In Week 6, with less than two minutes remaining in the fourth quarter of a tie game against the Ravens, linebacker Dane Fletcher was singled up over the middle on running back Ray Rice, who caught a pass and was immediately tackled after a gain of four yards. Fletcher's second-down tackle helped the Patriots force a punt and eventually earn a win in overtime.
A week later, in the fourth quarter in San Diego, safety Sergio Brown stuck Chargers tight end Antonio Gates two yards shy of the first-down marker on a third-and-10. Brown, who was added to the active roster the day before the game, made a tackle that forced the Chargers to attempt a long field goal that ultimately failed.
In two games, the Patriots got two big contributions from a pair of undrafted rookies, and that stretch has been somewhat emblematic of New England's season. The Patriots are certainly a team comprised of stars, but they're getting production from everyone across the board.
In that Patriots-against-the-world mentality, in which they're always viewing themselves as the underdogs, they've got some tangible backing in one surprising area.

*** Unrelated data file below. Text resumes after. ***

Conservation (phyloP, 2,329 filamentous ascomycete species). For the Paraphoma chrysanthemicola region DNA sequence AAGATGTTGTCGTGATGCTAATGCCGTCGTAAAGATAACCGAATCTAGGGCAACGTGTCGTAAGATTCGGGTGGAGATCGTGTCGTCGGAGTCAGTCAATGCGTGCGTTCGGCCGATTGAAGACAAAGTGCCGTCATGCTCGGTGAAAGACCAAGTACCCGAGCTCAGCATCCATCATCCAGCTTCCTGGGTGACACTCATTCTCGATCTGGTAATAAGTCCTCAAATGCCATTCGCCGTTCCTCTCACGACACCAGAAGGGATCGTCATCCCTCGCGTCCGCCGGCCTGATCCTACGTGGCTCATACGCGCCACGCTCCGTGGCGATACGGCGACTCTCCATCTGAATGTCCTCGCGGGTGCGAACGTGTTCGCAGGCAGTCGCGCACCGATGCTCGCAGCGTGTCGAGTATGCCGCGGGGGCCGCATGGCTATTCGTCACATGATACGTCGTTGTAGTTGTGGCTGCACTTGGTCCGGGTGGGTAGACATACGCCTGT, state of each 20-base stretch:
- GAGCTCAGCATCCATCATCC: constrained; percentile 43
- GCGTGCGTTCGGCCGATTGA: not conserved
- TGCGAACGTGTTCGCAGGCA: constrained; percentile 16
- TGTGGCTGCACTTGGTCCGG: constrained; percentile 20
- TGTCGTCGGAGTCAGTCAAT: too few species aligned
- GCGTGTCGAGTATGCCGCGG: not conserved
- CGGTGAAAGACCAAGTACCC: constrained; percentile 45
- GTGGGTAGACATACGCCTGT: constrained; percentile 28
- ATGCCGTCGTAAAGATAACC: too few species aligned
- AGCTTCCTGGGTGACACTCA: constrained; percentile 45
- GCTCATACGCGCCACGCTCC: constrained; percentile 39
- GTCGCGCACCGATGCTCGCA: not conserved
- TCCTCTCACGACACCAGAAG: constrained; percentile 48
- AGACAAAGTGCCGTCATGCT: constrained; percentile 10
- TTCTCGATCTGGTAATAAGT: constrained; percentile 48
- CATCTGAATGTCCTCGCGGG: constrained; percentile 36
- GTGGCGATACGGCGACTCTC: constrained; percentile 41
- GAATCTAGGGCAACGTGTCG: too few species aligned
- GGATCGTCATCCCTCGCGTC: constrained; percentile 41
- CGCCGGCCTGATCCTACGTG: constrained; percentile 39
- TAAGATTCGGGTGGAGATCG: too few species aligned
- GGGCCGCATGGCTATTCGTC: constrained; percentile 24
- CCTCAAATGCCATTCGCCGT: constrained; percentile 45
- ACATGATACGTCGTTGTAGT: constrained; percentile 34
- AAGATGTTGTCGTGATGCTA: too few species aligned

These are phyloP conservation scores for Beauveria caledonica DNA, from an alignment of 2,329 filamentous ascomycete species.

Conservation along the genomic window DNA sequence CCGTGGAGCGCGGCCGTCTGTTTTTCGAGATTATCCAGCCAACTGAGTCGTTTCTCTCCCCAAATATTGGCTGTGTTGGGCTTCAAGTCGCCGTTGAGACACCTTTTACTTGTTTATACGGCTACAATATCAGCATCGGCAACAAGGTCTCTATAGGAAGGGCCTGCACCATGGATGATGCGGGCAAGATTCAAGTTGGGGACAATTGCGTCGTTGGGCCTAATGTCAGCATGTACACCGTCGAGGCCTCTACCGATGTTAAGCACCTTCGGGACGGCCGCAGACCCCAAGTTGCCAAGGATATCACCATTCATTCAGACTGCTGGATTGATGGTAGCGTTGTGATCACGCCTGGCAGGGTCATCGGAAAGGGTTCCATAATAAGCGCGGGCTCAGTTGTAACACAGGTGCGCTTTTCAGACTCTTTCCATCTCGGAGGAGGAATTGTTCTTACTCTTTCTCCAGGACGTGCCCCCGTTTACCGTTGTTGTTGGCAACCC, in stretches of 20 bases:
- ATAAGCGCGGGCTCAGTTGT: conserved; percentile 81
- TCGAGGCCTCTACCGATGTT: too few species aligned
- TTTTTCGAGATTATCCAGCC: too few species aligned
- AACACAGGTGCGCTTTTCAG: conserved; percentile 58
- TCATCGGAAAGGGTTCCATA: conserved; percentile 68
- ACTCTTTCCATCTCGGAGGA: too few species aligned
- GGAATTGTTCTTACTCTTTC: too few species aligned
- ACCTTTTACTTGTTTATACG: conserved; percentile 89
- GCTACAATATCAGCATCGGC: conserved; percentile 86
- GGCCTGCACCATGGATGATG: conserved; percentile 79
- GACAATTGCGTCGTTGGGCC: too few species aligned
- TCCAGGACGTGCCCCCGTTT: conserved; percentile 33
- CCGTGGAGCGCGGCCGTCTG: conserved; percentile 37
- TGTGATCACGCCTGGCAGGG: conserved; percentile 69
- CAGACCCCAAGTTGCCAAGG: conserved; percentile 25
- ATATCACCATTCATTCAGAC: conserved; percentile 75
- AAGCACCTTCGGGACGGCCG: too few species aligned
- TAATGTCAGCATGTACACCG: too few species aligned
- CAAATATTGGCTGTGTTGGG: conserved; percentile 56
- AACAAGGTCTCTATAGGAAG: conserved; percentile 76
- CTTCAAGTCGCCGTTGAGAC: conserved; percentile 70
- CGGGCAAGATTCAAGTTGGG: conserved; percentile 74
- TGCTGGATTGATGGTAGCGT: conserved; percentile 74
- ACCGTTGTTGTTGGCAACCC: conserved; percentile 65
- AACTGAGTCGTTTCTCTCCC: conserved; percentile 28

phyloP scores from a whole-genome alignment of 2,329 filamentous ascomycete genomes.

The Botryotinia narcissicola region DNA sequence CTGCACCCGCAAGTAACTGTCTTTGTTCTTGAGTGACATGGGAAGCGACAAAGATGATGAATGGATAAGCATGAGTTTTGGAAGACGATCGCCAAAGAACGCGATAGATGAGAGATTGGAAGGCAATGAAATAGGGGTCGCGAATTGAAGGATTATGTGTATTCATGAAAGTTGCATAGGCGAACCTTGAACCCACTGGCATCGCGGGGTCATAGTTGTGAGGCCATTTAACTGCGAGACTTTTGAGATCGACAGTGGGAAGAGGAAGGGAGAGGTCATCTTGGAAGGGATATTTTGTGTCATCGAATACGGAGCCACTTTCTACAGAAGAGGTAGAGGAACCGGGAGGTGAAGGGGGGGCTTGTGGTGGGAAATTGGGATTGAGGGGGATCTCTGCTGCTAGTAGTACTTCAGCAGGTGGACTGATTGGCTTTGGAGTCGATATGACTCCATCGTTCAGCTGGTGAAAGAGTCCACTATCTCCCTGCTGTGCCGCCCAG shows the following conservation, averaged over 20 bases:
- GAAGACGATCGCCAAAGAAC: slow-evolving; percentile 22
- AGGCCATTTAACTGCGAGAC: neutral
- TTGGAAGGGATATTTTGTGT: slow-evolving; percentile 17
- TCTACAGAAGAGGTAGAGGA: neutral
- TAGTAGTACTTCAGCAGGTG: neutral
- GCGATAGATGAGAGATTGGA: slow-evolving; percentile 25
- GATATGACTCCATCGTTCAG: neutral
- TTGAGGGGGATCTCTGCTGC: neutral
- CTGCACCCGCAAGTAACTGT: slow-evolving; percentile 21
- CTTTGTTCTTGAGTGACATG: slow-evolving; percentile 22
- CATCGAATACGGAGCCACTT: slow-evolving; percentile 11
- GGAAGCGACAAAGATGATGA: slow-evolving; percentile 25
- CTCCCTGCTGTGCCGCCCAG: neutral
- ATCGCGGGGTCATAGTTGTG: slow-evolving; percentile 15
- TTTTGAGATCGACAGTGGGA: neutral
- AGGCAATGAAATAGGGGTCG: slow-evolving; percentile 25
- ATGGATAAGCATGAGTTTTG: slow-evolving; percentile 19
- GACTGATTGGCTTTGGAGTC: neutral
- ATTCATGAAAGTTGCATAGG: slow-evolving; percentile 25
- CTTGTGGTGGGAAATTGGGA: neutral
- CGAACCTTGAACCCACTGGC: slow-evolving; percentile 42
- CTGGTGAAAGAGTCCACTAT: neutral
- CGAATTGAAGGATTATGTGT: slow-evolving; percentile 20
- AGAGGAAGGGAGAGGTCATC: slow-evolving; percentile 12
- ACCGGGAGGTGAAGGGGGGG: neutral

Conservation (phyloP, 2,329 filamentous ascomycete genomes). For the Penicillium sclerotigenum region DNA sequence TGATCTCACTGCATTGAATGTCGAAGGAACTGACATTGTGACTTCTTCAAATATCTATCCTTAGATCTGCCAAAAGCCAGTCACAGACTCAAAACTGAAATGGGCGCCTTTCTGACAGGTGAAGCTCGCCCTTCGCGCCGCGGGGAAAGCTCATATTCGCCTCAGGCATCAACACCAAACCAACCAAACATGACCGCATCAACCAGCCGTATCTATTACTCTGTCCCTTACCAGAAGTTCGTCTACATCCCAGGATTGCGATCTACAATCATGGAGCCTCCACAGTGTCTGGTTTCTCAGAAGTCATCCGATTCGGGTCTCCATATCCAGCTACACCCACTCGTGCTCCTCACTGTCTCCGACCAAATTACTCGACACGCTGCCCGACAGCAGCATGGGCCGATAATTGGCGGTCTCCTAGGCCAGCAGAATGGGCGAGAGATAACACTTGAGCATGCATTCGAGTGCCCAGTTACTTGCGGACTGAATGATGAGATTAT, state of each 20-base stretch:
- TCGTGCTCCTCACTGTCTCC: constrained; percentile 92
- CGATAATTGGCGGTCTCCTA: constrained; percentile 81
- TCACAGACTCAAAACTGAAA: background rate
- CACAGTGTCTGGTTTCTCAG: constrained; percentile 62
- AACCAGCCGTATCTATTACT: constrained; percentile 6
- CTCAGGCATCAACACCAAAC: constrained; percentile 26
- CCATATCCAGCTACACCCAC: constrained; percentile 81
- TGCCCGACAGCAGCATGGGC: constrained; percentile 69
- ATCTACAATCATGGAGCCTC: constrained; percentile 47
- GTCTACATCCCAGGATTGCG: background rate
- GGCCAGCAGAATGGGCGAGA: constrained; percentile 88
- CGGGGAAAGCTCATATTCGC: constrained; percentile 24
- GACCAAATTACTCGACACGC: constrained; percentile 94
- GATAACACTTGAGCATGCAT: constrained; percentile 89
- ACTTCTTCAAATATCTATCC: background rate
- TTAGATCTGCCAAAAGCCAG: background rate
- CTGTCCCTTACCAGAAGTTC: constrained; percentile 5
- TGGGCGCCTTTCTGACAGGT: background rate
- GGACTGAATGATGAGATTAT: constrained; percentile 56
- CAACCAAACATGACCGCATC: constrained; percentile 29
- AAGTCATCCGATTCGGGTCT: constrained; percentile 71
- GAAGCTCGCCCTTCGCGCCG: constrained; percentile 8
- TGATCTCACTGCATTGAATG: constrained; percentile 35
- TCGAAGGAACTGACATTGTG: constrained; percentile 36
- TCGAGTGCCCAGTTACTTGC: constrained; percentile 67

Seventeen players on New England's 53-man roster (roughly one-third) went undrafted. No one wanted them on draft day, and now they're playing a major role on a team with the best record in football.
"We've really got a chip on our shoulder, and really have to prove ourselves in practice and all through training camp, and really show people that we deserve to be on the field," Brown said. "But once game time comes and we get on the field, we're just another kid out there playing. Hopefully, we've been in position to make the big plays, or even any plays. We pride ourselves off of that. It's something, it's a nice story since we're undrafted, and we're rookies and we get a chance to contribute to the team."